Review of From a Distant Relation by Mikhah Yosef Berdichevsky, edited and translated by James Adam Redfield

Cynthia Barnard

Berdichevsky, Mikhah Yosef. From a Dis­tant Rela­tion, edit­ed and trans­lat­ed by James Adam Red­field (Syra­cuse NY: Syra­cuse Uni­ver­si­ty Press, 2021), 448 pages, $34.95.

Raised in yeshiva and fluent in Yiddish, Hebrew, and German, Mikhah Yosef Berdichevsky 1 1 Or sometimes transliterated Berdyczewski – later in life (1914) he adopted the surname Bin-Gorion (1865-1921) saw himself as a modern Josephus, the early historian of the Jews, a man knowledgeable about tradition yet committed to embracing change. He was recognized as a major figure in Hebrew letters and literature, and the collection of Yiddish stories in James Adam Redfield’s English translation of From a Distant Relation is long overdue and very welcome.

Berdichevsky was born in Ukraine to a Hasidic family and raised in his father’s rabbinic tradition. Like many of his generation, he became intrigued and intellectually challenged by the Haskalah, to the point that his conservative father-in-law demanded that he divorce his wife of five years when he was twenty years old. He proceeded to yeshiva and became a writer in multiple genres, exploring the potential to integrate Torah learning with secular culture and values. By the end of the century, he had earned a doctor of philosophy degree in Germany and published ten books of literary criticism, essays, sketches, and journalism. He earned and maintained an impressive reputation for his works in Hebrew.

Reflecting his decades of struggle and exploration of the relationship of his Jewish identity to contemporary European philosophy and opportunities, Berdichevsky embraced the enlightenment and the secular wisdom, yet still cherished ethnography, folk tales, and midrash. In fact, while he respected the aims of the Zionists, he challenged Ahad Ha-Am and others, who championed a more rigid divide between religious and secular. Berdichevsky felt that they failed to understand the concerns of “the folk,” who were immersed in the work of survival: eking a living out of the land or commerce, raising children, understanding their relationship to community and God in a practical, embodied sense. At the same time, Berdichevsky’s family was victimized by pogroms culminating in the murder of his father and brother in 1920, long after he had relocated to Germany. Berdichevsky’s Yiddish writing focused on the world he had left behind, and frankly struggled with his ambivalence about these communities. He argued that the soul of Yiddish was linked with the dying culture he had fled, and was the only language in which to capture the voice and lives of its residents. Hebrew, on the other hand, was the language of secular and contemporary themes. He himself described writing in Yiddish as “unbearable,” and his Yiddish work was not greeted warmly; the urban secular Jewish community found the stories repugnant, and the communities he described may have enjoyed the stories but were not engaged in the literary debates of the day.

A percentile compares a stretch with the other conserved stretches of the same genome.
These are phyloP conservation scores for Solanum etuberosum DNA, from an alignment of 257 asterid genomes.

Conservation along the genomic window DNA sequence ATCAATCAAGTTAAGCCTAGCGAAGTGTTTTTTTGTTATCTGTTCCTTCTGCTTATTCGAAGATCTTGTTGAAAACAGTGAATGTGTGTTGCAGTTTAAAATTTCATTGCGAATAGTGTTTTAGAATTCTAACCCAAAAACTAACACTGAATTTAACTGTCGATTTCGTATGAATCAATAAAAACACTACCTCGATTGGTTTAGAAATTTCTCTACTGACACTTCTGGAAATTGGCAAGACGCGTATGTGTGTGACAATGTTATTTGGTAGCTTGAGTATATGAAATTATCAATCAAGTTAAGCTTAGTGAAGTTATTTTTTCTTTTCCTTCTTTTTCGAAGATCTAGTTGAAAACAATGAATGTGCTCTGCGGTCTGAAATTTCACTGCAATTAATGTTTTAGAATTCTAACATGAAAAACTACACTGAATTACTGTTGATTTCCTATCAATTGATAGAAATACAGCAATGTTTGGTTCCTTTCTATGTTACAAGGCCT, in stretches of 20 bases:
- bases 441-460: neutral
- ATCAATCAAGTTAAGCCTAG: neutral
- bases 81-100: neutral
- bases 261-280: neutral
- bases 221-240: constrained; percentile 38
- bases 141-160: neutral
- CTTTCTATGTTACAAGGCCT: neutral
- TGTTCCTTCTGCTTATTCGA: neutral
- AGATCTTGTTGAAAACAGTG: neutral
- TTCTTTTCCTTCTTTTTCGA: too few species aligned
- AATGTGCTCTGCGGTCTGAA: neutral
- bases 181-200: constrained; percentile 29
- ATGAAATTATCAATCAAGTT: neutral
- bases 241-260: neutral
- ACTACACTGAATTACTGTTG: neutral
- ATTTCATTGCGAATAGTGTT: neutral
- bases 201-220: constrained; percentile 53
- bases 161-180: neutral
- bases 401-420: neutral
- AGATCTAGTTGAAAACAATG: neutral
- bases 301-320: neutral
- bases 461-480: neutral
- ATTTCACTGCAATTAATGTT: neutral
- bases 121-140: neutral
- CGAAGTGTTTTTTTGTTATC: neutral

James Adam Redfield brings this work into translation together with a critical introduction and footnotes that are excellent and welcome. They illuminate translation decisions on occasion, and frequently cite text (Hebrew bible, Mishnah, Gemara) that a Yiddish reader may have been likely to know and that is helpful to the English reader.

Redfield observes that these stories occupy a unique and fictional “space-time,” quite loosely pegged to reality. We don’t know the precise year they take place, nor the prevailing political situation, and this further emphasizes the shtetl’s isolation from secular realities. This seems to inform one editorial decision that may invite debate: Redfield elected to group the stories according to themes that emerged from his reading, and did not include the dates when they were first written or published; however, he does observe that they are almost all composed from 1902-1906.

This collection includes about half of Berdichevsky’s published Yiddish work, and Redfield has carefully culled a coherent assortment of fiction: some fully developed stories and many brief sketches. As translator, Redfield reflects on what he calls the “second-personal poetics” of the prose. The narrator addresses the readers directly with unique “staged orality” which happens to have been conveniently written down for those who aren’t present to hear his tale. Redfield’s introduction includes some helpful examples of translation decisions he made to convey the tone effectively.

For instance, the narrator begins the first story, “Gadi: A Story With a Moral”: